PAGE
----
This is my photograph as a young woman.
When the children of two large families, the Abravanel's and the Sages', were married, they started living in Bursa. I am the second child of this family.
Even though I carry my grandmother's name according to traditions, Camila is only my name on my birth certificate. I am called Janet or Jana in my daily life. I remember being Camila only when I use my passport.
I was born in 1924. The house where we lived when I was born was the same as the house I lived in when I went to Istanbul as a bride. That neighborhood was called "La Juderia". All of the Jews in Bursa lived on the same street. On both sides of the hill full of trees were houses lined up. Only Jews lived until the place we called Chatalfirin (Forkbakery). We had 3 synagogues, Yirush, Mayor and Etz Hayim. We were crowded, we were like siblings.
I used to go to a school named "mestra" before I started school. Mestra was a kind of preschool like the ones that exist today. Ms. Suzan who spoke French would gather a few kids in her house, play games, and supposedly teach them French. When you compare it to the preschools of today, the children were raised in primitive conditions there.
I started school in a Jewish school, then I transferred to Istiklal School. We met again with friends with whom we studied together, years later. None of us had changed, only our birth certificates had grown old. We would visit each other with these friends. They would not look down on us. They would not regard us as inferior because we were Jews, on the contrary, they wanted to be with us. In Bursa, the holiday visits were important too. We socialized with our school friends and their families. They were all children of intellectual families. We had very good relationships with the teachers in our school too.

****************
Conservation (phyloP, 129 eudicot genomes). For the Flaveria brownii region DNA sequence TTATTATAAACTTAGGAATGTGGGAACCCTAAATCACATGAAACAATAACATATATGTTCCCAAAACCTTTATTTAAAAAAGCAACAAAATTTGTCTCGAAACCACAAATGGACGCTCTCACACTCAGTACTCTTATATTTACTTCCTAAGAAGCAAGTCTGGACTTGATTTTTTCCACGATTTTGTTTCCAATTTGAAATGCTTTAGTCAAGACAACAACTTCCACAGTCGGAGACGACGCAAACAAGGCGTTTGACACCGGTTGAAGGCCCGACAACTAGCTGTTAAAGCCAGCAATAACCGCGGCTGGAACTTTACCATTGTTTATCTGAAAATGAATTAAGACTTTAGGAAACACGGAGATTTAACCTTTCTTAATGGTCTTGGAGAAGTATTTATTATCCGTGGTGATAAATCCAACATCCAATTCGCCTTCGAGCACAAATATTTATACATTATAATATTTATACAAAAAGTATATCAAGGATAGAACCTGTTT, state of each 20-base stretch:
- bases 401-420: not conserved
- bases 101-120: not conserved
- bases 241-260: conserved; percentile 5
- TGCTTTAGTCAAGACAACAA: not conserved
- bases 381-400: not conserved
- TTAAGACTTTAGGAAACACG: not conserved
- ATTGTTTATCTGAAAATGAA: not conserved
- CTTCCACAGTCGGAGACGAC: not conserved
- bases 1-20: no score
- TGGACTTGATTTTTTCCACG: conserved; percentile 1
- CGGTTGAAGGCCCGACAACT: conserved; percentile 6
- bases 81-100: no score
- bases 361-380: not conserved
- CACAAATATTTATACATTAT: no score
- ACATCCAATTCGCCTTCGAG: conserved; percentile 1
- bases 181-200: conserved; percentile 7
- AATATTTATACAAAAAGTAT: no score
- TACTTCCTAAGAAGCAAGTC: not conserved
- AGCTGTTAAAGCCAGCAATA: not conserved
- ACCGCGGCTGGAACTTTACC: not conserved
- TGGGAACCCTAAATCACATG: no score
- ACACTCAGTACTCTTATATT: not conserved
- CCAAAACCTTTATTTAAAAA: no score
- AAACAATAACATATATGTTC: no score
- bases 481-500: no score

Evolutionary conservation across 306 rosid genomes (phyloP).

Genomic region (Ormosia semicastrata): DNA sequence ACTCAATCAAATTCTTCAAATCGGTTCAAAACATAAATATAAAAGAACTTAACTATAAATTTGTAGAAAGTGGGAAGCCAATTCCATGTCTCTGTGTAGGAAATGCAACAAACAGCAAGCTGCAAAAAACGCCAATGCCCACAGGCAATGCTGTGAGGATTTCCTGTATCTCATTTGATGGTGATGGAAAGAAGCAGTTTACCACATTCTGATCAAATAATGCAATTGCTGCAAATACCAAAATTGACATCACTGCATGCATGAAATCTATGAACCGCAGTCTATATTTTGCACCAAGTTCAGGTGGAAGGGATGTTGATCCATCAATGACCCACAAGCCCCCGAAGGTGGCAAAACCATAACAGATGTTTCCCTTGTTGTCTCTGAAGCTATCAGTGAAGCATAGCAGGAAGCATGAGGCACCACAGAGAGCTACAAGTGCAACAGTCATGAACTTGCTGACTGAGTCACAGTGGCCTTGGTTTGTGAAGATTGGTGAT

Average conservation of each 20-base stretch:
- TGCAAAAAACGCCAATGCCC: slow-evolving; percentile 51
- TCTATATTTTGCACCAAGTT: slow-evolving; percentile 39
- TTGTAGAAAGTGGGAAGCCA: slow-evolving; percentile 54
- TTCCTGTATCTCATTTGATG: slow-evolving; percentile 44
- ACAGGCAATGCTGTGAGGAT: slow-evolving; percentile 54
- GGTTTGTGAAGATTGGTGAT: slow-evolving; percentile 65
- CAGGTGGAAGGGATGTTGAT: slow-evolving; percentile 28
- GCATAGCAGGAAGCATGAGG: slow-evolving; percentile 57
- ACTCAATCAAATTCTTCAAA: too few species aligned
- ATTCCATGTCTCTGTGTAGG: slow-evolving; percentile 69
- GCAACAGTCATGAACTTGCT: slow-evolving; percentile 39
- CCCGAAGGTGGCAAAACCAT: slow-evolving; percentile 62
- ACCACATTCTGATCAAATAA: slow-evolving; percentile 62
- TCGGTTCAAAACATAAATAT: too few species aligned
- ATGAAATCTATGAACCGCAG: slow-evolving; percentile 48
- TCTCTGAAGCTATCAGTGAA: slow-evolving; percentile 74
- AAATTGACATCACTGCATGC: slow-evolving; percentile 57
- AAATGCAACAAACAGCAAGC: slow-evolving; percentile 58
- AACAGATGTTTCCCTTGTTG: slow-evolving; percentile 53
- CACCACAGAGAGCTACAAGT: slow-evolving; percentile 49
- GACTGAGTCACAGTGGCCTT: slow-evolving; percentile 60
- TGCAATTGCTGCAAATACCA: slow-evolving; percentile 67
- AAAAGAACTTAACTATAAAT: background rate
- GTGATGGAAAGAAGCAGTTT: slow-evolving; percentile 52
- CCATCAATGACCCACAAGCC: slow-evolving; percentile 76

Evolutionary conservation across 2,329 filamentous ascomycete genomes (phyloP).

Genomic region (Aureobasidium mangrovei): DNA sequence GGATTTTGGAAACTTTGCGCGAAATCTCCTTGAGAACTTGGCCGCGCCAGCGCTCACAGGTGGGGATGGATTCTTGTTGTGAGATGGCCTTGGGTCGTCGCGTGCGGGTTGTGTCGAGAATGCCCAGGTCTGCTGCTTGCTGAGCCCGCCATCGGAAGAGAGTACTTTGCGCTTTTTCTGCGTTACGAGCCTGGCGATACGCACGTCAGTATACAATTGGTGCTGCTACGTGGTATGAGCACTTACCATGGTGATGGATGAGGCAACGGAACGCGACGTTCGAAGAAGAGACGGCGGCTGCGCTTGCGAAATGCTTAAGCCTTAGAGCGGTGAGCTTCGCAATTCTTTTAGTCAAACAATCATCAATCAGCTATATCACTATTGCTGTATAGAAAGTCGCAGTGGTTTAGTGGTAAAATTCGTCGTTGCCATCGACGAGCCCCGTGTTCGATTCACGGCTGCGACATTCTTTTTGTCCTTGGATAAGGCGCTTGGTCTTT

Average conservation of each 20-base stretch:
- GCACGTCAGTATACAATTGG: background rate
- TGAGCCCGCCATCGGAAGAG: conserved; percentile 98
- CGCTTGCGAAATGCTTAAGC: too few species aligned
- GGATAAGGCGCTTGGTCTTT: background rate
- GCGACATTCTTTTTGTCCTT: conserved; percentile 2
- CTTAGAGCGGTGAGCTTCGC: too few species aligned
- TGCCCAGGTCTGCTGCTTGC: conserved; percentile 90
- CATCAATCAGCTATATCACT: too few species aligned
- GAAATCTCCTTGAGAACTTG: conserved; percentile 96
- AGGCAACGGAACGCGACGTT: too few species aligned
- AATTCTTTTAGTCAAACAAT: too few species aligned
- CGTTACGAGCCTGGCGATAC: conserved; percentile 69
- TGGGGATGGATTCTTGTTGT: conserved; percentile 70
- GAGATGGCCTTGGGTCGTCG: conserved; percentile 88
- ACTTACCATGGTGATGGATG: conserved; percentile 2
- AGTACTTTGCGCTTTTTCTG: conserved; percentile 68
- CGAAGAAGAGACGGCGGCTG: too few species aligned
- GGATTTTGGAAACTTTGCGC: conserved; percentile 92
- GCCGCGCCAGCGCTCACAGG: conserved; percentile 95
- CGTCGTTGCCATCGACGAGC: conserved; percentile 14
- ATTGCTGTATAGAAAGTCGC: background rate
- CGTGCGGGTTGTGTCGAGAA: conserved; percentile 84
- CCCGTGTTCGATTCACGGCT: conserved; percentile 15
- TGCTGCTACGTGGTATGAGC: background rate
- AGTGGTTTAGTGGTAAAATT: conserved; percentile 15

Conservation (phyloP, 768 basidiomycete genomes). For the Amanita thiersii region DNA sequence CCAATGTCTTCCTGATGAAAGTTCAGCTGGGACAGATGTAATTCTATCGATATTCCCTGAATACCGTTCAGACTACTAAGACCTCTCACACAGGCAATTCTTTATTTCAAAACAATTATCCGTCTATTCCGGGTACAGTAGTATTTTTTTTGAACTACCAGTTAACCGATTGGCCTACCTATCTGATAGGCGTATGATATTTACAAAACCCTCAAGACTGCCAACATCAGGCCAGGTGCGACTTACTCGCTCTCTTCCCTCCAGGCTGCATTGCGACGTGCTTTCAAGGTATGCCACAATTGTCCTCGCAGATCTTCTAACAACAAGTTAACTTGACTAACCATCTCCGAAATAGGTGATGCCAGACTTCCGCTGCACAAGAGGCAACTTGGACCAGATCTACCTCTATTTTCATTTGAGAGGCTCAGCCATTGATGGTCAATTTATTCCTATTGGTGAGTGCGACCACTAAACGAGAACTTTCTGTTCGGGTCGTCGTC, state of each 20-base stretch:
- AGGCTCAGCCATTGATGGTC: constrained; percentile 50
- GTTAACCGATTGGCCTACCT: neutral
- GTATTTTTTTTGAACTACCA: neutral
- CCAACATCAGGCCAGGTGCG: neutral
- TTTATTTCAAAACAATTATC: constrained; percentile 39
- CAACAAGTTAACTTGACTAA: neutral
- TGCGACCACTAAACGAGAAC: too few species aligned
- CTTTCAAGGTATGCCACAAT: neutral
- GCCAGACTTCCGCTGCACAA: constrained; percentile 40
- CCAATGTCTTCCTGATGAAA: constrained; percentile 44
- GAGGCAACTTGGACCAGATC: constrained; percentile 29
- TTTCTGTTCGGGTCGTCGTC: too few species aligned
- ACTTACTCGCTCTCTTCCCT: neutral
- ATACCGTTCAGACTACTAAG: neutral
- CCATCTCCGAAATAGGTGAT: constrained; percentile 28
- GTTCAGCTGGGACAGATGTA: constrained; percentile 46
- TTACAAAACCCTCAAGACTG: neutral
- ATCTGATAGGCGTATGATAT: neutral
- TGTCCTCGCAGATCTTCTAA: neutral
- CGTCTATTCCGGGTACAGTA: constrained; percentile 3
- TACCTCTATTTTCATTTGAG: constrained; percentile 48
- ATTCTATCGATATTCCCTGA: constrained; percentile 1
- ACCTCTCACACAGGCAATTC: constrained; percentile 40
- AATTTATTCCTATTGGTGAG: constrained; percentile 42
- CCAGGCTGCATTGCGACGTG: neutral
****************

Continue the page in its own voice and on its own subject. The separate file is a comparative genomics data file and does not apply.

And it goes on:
I loved reading a lot. I bought all the magazines that came out in those days. Solving puzzles is a habit left over from those days. There were no puzzle books of course, we waited for the puzzles section of the newspapers impatiently.
Among my childhood memories, the bar-mitzvah of my older brother is prominent. We had visitors at home for three days and three nights. We distributed food to family and friends for two days, and to the needy for one day. We the children, played around. Towels, pijamas and socks were among the preferred gifts. 6 monetary units(of the time) were considered a good gift, and would be saved by the mother. My older brother had gone to the synagogue with only my father. My mother waited for them at home, and immediately started giving out sweets. The children of that time had limited means but were happy, today they have everything but they are tense.